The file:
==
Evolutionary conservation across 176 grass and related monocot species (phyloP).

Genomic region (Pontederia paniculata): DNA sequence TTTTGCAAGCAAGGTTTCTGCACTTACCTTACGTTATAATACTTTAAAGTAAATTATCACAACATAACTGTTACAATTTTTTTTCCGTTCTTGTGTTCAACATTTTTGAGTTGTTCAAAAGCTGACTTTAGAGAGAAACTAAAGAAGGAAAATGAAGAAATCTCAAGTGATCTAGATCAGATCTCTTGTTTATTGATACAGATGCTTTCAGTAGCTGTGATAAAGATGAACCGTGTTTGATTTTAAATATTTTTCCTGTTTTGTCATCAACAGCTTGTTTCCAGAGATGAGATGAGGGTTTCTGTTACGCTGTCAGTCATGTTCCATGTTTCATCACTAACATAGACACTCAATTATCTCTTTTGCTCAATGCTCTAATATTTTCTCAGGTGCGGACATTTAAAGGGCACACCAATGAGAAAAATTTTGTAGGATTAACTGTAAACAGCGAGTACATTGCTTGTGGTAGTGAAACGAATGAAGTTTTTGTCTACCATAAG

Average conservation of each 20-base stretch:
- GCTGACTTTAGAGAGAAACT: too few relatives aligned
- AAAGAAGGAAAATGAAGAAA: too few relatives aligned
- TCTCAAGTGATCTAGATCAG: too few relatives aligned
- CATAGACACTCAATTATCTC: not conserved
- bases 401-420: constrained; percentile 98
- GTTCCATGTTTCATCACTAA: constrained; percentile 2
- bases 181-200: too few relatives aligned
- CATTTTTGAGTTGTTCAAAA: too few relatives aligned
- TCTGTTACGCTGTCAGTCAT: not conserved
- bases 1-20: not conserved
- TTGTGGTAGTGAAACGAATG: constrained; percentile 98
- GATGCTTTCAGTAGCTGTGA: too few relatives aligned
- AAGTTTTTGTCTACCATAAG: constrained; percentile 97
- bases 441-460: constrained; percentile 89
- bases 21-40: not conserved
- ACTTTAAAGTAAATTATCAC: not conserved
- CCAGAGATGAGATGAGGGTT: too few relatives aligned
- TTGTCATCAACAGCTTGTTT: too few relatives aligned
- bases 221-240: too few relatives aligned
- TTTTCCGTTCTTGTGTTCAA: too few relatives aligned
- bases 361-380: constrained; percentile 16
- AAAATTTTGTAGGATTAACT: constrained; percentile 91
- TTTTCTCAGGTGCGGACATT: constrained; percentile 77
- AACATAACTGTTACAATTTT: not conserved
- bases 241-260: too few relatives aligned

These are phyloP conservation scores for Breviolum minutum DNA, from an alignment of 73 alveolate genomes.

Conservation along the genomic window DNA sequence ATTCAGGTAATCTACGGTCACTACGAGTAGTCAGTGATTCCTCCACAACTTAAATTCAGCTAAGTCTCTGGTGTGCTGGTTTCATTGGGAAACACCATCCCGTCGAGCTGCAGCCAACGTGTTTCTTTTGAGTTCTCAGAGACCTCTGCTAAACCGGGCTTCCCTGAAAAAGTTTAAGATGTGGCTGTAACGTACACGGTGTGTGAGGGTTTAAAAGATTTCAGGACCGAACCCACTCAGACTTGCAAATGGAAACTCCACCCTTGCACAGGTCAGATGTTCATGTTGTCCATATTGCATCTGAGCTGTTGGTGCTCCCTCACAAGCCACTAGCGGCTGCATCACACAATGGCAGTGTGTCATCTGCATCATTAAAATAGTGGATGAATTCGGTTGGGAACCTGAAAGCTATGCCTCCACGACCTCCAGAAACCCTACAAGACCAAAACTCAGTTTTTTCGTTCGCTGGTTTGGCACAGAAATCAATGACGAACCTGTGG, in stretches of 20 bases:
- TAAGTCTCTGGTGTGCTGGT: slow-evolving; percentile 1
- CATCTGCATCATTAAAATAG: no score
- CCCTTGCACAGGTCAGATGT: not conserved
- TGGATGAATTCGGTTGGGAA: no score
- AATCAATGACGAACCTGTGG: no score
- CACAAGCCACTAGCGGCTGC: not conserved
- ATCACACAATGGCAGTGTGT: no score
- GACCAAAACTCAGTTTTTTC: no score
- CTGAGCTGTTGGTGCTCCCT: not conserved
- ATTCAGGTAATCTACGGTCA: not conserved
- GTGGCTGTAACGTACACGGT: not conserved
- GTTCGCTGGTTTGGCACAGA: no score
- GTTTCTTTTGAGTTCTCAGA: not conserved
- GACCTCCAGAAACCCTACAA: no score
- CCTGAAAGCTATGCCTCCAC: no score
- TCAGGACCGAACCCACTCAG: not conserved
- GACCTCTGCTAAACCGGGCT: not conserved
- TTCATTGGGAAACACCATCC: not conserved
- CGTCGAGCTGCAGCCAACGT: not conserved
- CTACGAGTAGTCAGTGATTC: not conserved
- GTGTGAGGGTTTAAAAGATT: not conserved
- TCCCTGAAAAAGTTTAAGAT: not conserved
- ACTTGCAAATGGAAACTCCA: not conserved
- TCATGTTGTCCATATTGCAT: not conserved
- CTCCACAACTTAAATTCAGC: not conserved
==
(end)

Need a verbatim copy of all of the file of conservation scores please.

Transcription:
Evolutionary conservation across 176 grass and related monocot species (phyloP).

Genomic region (Pontederia paniculata): DNA sequence TTTTGCAAGCAAGGTTTCTGCACTTACCTTACGTTATAATACTTTAAAGTAAATTATCACAACATAACTGTTACAATTTTTTTTCCGTTCTTGTGTTCAACATTTTTGAGTTGTTCAAAAGCTGACTTTAGAGAGAAACTAAAGAAGGAAAATGAAGAAATCTCAAGTGATCTAGATCAGATCTCTTGTTTATTGATACAGATGCTTTCAGTAGCTGTGATAAAGATGAACCGTGTTTGATTTTAAATATTTTTCCTGTTTTGTCATCAACAGCTTGTTTCCAGAGATGAGATGAGGGTTTCTGTTACGCTGTCAGTCATGTTCCATGTTTCATCACTAACATAGACACTCAATTATCTCTTTTGCTCAATGCTCTAATATTTTCTCAGGTGCGGACATTTAAAGGGCACACCAATGAGAAAAATTTTGTAGGATTAACTGTAAACAGCGAGTACATTGCTTGTGGTAGTGAAACGAATGAAGTTTTTGTCTACCATAAG

Average conservation of each 20-base stretch:
- GCTGACTTTAGAGAGAAACT: too few relatives aligned
- AAAGAAGGAAAATGAAGAAA: too few relatives aligned
- TCTCAAGTGATCTAGATCAG: too few relatives aligned
- CATAGACACTCAATTATCTC: not conserved
- bases 401-420: constrained; percentile 98
- GTTCCATGTTTCATCACTAA: constrained; percentile 2
- bases 181-200: too few relatives aligned
- CATTTTTGAGTTGTTCAAAA: too few relatives aligned
- TCTGTTACGCTGTCAGTCAT: not conserved
- bases 1-20: not conserved
- TTGTGGTAGTGAAACGAATG: constrained; percentile 98
- GATGCTTTCAGTAGCTGTGA: too few relatives aligned
- AAGTTTTTGTCTACCATAAG: constrained; percentile 97
- bases 441-460: constrained; percentile 89
- bases 21-40: not conserved
- ACTTTAAAGTAAATTATCAC: not conserved
- CCAGAGATGAGATGAGGGTT: too few relatives aligned
- TTGTCATCAACAGCTTGTTT: too few relatives aligned
- bases 221-240: too few relatives aligned
- TTTTCCGTTCTTGTGTTCAA: too few relatives aligned
- bases 361-380: constrained; percentile 16
- AAAATTTTGTAGGATTAACT: constrained; percentile 91
- TTTTCTCAGGTGCGGACATT: constrained; percentile 77
- AACATAACTGTTACAATTTT: not conserved
- bases 241-260: too few relatives aligned

These are phyloP conservation scores for Breviolum minutum DNA, from an alignment of 73 alveolate genomes.

Conservation along the genomic window DNA sequence ATTCAGGTAATCTACGGTCACTACGAGTAGTCAGTGATTCCTCCACAACTTAAATTCAGCTAAGTCTCTGGTGTGCTGGTTTCATTGGGAAACACCATCCCGTCGAGCTGCAGCCAACGTGTTTCTTTTGAGTTCTCAGAGACCTCTGCTAAACCGGGCTTCCCTGAAAAAGTTTAAGATGTGGCTGTAACGTACACGGTGTGTGAGGGTTTAAAAGATTTCAGGACCGAACCCACTCAGACTTGCAAATGGAAACTCCACCCTTGCACAGGTCAGATGTTCATGTTGTCCATATTGCATCTGAGCTGTTGGTGCTCCCTCACAAGCCACTAGCGGCTGCATCACACAATGGCAGTGTGTCATCTGCATCATTAAAATAGTGGATGAATTCGGTTGGGAACCTGAAAGCTATGCCTCCACGACCTCCAGAAACCCTACAAGACCAAAACTCAGTTTTTTCGTTCGCTGGTTTGGCACAGAAATCAATGACGAACCTGTGG, in stretches of 20 bases:
- TAAGTCTCTGGTGTGCTGGT: slow-evolving; percentile 1
- CATCTGCATCATTAAAATAG: no score
- CCCTTGCACAGGTCAGATGT: not conserved
- TGGATGAATTCGGTTGGGAA: no score
- AATCAATGACGAACCTGTGG: no score
- CACAAGCCACTAGCGGCTGC: not conserved
- ATCACACAATGGCAGTGTGT: no score
- GACCAAAACTCAGTTTTTTC: no score
- CTGAGCTGTTGGTGCTCCCT: not conserved
- ATTCAGGTAATCTACGGTCA: not conserved
- GTGGCTGTAACGTACACGGT: not conserved
- GTTCGCTGGTTTGGCACAGA: no score
- GTTTCTTTTGAGTTCTCAGA: not conserved
- GACCTCCAGAAACCCTACAA: no score
- CCTGAAAGCTATGCCTCCAC: no score
- TCAGGACCGAACCCACTCAG: not conserved
- GACCTCTGCTAAACCGGGCT: not conserved
- TTCATTGGGAAACACCATCC: not conserved
- CGTCGAGCTGCAGCCAACGT: not conserved
- CTACGAGTAGTCAGTGATTC: not conserved
- GTGTGAGGGTTTAAAAGATT: not conserved
- TCCCTGAAAAAGTTTAAGAT: not conserved
- ACTTGCAAATGGAAACTCCA: not conserved
- TCATGTTGTCCATATTGCAT: not conserved
- CTCCACAACTTAAATTCAGC: not conserved